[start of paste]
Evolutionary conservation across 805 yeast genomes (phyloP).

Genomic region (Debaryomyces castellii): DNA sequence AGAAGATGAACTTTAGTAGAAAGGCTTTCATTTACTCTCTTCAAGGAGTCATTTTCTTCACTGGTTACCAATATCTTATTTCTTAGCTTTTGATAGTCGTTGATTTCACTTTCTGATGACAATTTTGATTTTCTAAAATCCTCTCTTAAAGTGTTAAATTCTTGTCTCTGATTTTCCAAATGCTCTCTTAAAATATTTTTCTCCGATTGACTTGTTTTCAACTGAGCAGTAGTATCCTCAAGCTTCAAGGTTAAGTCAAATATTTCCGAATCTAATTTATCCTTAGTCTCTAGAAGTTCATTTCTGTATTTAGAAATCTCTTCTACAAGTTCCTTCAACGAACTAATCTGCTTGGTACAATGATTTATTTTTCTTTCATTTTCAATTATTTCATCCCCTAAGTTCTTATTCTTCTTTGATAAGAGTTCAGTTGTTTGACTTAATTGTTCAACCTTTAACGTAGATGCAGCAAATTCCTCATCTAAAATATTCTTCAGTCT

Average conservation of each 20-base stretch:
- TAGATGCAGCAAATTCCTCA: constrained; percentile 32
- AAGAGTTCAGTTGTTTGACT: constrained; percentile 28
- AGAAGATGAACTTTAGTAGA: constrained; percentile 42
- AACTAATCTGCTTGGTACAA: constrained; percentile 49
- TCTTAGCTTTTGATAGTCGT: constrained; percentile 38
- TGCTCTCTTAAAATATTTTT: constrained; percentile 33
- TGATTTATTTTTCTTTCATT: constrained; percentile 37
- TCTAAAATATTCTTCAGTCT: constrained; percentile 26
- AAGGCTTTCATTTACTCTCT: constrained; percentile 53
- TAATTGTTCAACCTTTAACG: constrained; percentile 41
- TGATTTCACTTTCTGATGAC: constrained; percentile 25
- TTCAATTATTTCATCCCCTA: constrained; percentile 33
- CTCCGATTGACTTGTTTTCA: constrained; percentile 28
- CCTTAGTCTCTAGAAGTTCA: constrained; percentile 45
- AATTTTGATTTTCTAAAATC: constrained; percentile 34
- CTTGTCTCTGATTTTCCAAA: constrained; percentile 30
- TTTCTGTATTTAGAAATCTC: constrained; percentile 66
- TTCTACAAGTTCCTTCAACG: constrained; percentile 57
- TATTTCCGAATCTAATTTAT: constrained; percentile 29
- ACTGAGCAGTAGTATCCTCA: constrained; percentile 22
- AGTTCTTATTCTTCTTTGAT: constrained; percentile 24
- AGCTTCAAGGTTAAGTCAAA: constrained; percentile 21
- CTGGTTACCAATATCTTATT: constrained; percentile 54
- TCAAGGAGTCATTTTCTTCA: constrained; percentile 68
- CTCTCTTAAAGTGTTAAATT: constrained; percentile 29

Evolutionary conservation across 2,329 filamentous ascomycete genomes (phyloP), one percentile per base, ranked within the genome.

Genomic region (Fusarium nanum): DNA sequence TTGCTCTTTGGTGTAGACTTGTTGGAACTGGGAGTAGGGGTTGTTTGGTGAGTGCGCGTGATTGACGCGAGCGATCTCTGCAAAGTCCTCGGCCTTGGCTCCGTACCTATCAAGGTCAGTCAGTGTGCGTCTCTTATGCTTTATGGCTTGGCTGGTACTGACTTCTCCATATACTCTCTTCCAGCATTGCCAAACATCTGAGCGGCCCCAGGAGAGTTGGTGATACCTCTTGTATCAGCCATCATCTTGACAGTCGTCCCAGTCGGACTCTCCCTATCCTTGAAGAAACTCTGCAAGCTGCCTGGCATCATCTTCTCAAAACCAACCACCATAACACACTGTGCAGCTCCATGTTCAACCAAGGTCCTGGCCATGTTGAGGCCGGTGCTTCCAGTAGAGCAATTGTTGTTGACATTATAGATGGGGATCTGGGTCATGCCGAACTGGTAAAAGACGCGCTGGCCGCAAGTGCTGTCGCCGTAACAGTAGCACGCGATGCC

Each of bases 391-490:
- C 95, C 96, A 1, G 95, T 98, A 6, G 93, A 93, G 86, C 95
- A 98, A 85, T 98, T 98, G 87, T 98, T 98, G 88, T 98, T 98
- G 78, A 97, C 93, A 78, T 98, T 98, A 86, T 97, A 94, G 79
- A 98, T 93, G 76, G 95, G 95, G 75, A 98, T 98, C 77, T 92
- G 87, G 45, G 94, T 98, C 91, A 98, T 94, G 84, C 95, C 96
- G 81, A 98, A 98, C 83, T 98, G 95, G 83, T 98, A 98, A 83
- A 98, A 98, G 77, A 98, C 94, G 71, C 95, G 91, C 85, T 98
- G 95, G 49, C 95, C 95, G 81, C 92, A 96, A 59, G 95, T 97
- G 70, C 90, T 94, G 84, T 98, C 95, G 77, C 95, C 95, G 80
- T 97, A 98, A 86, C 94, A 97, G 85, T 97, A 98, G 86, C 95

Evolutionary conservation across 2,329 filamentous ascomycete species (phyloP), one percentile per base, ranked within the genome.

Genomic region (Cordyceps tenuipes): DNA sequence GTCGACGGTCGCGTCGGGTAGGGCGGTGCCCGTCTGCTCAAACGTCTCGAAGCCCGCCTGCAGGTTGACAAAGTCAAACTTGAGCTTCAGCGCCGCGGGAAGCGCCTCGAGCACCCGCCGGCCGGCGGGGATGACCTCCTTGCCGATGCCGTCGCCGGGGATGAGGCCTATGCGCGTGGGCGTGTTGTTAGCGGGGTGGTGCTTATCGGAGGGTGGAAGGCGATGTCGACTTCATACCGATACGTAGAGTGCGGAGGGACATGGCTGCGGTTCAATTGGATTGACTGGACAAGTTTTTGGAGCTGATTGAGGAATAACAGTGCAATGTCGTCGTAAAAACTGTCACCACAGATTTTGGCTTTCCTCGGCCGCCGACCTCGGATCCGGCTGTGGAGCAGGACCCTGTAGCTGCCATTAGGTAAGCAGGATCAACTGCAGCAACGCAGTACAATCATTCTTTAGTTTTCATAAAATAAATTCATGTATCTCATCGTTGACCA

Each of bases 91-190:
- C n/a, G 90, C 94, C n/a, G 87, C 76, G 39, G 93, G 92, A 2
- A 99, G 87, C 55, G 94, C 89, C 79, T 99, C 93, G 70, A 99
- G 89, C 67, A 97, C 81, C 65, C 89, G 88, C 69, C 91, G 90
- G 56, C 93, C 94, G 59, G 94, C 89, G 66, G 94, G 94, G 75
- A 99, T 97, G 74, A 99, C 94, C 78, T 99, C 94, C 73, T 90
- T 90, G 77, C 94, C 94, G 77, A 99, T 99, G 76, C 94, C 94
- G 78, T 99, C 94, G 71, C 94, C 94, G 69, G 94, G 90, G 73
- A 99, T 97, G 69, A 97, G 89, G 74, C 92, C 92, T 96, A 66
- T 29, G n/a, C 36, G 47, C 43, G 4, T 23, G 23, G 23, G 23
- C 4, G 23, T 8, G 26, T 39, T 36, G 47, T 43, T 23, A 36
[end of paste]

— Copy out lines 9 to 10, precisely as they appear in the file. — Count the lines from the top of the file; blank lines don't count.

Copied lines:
- TGCTCTCTTAAAATATTTTT: constrained; percentile 33
- TGATTTATTTTTCTTTCATT: constrained; percentile 37